Right Here: Rescripting young peoples experiences of health and support services

 
00:00
Presentation First Author: 
Susan Blishen
Abstract: 

INTRODUCTION Right Here is a unique, five-year collaboration between Paul Hamlyn Foundation and the Mental Health Foundation to develop effective new approaches to improving the mental health and well-being of 16 - 25 year olds, a much neglected group. APPROACH Since 2009 Right Here has been working with four voluntary sector-led partnerships in Brighton and Hove, Fermanagh, Newham, and Sheffield, where young people and adults (youth workers and mental health professionals) have worked together to design, deliver, commission and evaluate a range of health promoting, therapeutic and resilience-building activities. The projects are changing how participating and other organisations work with young people, providing mental health awareness and other training to front line workers, and are consistently raising the bar in terms of young peoples participation. They are also influencing practice and policy more widely. For example, in Right Here Brighton and Hove, young volunteers and staff, supported by the Clinical Commissioning Group, have been working with GPs to improve how they respond to young peoples emotional health and wellbeing needs. To date the programme has worked with over 2,000 young people, and outcomes are being extensively evaluated with a full report expected in 2014. In 2011, Right Here, with Comic Relief and Nominet Trust began developing a range of new digital products to support young peoples mental health, as part of the Innovation Labs initiative. OBJECTIVES OF PRESENTATION Although the four partnerships have one more year to run, we are now clear about what young people are saying about the services that work for them, and have emerging evidence about the changes required to improve the mental health and wellbeing of vulnerable young people. Beginning with a short film, the session will set out what young people have been saying throughout the initiative and what has been learnt about improving young peoples mental health and wellbeing. PRACTICE AND POLICY IMPLICATIONS/CONCLUSION ]Finally, drawing on the independent evaluations of Right Here from the Tavistock Institute and the Institute for Voluntary Action Research (IVAR), and the views of the young people who have been involved, the session will propose some key design features for future youth mental health and well-being services, including: • Understanding of mental health and skills in youth counselling and engagement must be built into the work of all generic, non-specialist practitioners, such as GPs and youth workers • Removing the barrier between primary mental and physical health services and developing a range of holistic interventions to enable young people to flourish in all aspects of their lives • Youth-centred, community based services must be developed that allow young people a primary role in design and an influence over the when and where of delivery. • Services should be commissioned which do not discriminate on the basis of age, and young people should be offered choice and control of their mental health care.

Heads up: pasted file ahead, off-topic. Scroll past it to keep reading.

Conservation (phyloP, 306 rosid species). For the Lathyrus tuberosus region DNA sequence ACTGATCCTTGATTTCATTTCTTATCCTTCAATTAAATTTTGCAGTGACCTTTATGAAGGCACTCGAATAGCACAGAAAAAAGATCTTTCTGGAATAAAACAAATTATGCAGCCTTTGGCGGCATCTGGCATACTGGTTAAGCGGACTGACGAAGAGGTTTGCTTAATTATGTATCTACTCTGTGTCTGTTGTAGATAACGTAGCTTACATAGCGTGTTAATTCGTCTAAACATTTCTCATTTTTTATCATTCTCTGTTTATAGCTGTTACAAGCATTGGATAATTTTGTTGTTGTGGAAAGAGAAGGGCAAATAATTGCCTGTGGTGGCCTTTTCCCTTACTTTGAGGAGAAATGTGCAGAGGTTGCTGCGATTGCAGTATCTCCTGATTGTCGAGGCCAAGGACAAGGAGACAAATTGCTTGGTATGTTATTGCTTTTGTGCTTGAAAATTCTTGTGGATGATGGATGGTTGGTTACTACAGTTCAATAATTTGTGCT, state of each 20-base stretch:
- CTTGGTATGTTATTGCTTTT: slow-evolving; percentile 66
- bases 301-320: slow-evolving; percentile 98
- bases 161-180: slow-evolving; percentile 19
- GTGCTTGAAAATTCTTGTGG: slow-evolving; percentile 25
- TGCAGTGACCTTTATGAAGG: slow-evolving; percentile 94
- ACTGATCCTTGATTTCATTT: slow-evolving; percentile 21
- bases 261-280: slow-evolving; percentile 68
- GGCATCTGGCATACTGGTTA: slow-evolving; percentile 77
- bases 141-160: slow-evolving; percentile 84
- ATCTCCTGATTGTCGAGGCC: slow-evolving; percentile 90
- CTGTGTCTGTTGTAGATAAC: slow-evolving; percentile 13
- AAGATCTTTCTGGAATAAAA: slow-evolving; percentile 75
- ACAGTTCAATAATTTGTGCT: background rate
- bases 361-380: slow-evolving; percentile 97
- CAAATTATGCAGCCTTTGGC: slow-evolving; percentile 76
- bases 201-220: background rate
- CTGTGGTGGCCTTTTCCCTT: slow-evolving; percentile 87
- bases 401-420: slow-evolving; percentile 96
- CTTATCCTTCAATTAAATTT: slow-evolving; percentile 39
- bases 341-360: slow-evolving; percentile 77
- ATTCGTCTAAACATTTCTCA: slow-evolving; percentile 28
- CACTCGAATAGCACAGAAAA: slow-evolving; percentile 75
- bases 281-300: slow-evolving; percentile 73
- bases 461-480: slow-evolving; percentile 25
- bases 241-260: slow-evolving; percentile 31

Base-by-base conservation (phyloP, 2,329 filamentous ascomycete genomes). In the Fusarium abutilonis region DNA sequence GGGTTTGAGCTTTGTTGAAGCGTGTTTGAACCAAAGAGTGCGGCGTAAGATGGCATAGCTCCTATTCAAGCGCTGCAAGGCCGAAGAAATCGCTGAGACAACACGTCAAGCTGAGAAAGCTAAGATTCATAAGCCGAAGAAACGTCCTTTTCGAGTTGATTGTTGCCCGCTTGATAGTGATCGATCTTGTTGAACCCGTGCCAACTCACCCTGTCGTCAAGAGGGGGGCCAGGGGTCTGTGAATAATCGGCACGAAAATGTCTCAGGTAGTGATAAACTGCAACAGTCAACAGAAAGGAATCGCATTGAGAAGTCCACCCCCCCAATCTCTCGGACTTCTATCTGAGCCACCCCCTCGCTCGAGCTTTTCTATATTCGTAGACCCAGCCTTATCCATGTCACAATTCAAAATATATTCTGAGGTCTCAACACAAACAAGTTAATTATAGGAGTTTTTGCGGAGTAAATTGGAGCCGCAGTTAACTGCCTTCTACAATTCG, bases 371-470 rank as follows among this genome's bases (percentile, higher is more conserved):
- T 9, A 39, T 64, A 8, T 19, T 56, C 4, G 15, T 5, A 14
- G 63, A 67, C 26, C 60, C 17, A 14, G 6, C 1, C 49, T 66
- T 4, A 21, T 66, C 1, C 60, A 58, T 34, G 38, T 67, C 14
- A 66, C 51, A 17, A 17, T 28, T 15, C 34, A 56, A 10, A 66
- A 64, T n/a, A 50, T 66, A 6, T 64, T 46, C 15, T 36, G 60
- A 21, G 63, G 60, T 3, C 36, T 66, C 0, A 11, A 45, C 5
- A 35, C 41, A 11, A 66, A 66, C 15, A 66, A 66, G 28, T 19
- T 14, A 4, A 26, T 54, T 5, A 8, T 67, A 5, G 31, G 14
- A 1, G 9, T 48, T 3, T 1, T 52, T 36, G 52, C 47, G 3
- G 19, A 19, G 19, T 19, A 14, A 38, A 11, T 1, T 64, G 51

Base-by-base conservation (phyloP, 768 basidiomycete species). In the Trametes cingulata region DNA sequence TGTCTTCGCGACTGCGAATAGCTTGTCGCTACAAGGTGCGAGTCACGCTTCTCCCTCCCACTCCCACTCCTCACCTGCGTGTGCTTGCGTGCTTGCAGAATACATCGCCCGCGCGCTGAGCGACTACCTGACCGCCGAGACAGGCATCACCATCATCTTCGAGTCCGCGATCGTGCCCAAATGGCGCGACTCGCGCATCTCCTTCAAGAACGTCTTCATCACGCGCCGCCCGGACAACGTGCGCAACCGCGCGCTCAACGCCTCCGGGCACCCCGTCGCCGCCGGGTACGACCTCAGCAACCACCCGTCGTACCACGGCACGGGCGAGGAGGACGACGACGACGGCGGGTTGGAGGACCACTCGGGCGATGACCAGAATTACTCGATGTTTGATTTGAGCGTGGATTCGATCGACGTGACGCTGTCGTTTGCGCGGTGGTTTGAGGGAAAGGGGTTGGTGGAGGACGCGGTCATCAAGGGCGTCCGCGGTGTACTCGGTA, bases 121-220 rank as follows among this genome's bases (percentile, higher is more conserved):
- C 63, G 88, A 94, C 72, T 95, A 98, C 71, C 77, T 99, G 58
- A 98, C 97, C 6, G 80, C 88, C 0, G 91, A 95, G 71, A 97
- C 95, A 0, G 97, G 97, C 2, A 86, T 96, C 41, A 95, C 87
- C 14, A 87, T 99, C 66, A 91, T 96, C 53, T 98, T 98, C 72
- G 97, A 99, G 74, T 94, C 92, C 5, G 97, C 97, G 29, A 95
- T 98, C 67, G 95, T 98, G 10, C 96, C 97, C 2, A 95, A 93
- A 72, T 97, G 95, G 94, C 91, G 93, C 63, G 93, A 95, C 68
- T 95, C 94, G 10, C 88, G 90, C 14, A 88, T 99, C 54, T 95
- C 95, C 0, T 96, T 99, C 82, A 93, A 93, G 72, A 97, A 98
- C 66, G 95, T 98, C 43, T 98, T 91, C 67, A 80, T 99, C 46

Conference Name: 
Presentation Date: 
November, 2013
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